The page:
Think about it – which one of these blocks are people drawn to: the parking lot in front of Rebels or the Eight/Brixx/Taps house block?

  • I like it. You could do diagonal pull in parking with a protected bike lane and widen sidewalks along Washington. You could slow down traffic by adding a few traffic signals (would be needed to help people deal with one way traffic). Only problem is how to begin the split and how to end it while keeping traffic flowing. As it is, you have a series of 90 degree turns for the west bound traffic to get from Washington to Center. Nothing a little eminent domain couldn’t cure.

  • “From C Donahue:
    Need to maintain lanes for bicycles. That’s a great street for taking a bike somewhere and has a decent shared lane now”

    Why? They don’t use them, they just ride down the middle of the lanes holding up traffic….

  • Before it was hip and congested, there was a time when Washington was one of my favorite shortcuts to avoid backups on I-10 as it headed into downtown.

    So yeah, I’d really like to see the congestion clear up a bit and one-way streets seem like a perfectly logical solution. I would eliminate bike paths and try to divert them to the Buffalo Bayou linear park or to east/west neighborhood streets. Militant cyclists won’t appreciate this, but doing so would probably save peoples’ lives. Business owners right there may not appreciate that traffic goes faster, but business owners in places that the traffic is going might appreciate it just fine; it’s a wash.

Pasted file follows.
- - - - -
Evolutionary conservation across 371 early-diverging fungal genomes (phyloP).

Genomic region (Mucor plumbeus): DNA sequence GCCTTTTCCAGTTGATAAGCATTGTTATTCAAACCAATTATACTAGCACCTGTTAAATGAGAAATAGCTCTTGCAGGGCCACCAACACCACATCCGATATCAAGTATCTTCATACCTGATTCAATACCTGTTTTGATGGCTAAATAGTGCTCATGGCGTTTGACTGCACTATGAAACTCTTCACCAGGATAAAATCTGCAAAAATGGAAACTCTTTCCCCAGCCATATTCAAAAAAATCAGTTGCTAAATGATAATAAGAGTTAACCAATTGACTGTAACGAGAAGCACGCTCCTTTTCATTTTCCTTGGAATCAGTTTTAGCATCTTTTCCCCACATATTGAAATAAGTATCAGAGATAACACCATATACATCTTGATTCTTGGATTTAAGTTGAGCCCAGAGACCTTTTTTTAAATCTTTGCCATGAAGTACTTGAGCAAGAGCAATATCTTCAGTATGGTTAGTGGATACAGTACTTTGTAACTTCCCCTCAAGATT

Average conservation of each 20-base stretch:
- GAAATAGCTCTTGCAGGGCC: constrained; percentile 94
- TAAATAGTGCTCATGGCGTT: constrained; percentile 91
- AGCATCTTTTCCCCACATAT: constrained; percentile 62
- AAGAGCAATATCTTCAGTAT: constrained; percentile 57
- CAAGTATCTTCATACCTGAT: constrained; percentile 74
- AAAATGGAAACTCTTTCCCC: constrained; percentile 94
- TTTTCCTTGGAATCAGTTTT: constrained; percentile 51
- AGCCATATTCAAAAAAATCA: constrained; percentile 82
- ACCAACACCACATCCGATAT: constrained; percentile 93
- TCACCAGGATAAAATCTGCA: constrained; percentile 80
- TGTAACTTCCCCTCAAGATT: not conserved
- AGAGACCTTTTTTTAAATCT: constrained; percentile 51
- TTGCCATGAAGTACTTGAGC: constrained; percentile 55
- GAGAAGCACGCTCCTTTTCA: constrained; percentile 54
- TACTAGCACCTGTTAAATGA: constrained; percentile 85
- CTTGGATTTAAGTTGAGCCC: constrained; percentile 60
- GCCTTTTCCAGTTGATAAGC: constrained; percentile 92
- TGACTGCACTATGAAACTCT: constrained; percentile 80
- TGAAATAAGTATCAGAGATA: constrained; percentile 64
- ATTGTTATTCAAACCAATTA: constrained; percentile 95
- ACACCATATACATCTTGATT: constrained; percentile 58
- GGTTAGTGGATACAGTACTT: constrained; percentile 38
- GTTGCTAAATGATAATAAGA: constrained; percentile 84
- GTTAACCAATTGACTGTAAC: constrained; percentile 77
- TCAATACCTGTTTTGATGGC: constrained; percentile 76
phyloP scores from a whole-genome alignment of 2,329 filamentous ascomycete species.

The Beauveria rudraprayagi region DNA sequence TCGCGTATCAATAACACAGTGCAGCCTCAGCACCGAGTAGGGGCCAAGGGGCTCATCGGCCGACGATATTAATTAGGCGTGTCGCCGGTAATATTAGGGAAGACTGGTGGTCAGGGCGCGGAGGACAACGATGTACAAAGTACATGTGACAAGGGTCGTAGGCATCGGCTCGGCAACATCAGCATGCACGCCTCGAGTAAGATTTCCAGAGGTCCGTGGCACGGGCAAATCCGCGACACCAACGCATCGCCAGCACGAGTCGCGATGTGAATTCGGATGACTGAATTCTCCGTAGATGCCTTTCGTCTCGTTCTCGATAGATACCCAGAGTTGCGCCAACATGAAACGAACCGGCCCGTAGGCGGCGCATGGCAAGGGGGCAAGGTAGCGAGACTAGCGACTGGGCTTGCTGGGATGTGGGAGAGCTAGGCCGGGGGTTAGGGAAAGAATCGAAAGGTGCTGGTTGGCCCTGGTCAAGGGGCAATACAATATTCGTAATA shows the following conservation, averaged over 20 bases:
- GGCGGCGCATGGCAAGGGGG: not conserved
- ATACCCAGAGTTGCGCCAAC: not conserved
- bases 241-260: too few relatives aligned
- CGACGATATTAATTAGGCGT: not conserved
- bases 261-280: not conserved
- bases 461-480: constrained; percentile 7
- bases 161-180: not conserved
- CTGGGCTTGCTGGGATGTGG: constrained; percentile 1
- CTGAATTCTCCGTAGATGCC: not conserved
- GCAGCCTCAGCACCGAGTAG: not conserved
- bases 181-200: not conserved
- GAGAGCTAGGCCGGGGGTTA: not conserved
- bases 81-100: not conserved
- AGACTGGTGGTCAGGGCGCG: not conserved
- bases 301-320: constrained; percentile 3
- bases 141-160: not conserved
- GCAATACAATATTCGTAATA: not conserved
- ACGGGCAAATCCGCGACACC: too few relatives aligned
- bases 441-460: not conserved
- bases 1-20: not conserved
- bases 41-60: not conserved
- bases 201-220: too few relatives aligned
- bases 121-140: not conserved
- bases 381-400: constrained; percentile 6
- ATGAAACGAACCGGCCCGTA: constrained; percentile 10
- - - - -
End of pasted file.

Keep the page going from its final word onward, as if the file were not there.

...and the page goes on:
• Are these “Militant Cyclists” the ones trying not to get run over–it’s really the height of absurdity to drive a 3000 pound mass of metal and consider a 300 pound wet human&cyclist a threat–give me a break–I guess a squirrel would be a “militant threat” as well–I mean, get real

  • I use the term “militant cyclists” to describe someone that intentionally rides down streets that are congested and dangerous to them, and that slow down automotive traffic, even when there are safer alternative routes nearby. And also, these people are politically sensitive. You’d think that they were coming at you from the perspective that one is born a cyclist and that it’s not a choice, and that they’re an oppressed minority.

  • If that is your definition of militant cyclists, then what do you call automobilists that drive down congested roads? They are the ones getting into silly crashes with each other all the time, resulting in a massive amount of public resources to clean up. Since this necessitates a larger government to respond, would that make car drivers terrorists?

    The speed limit on Washington is 30 mph. The congestion during rush hour does not come from cyclists; it comes from cross traffic at Shepherd and Durham. The effective speed a vehicle can travel when you consider that traffic signals stop vehicles is closer to 20 mph – well within the range of most cyclists. Cars slow me down on Washington avenue every time I ride on it. Does that make vehicle travel an act of sedition? There is no such thing as militant cyclists.

  • Someone is in denial…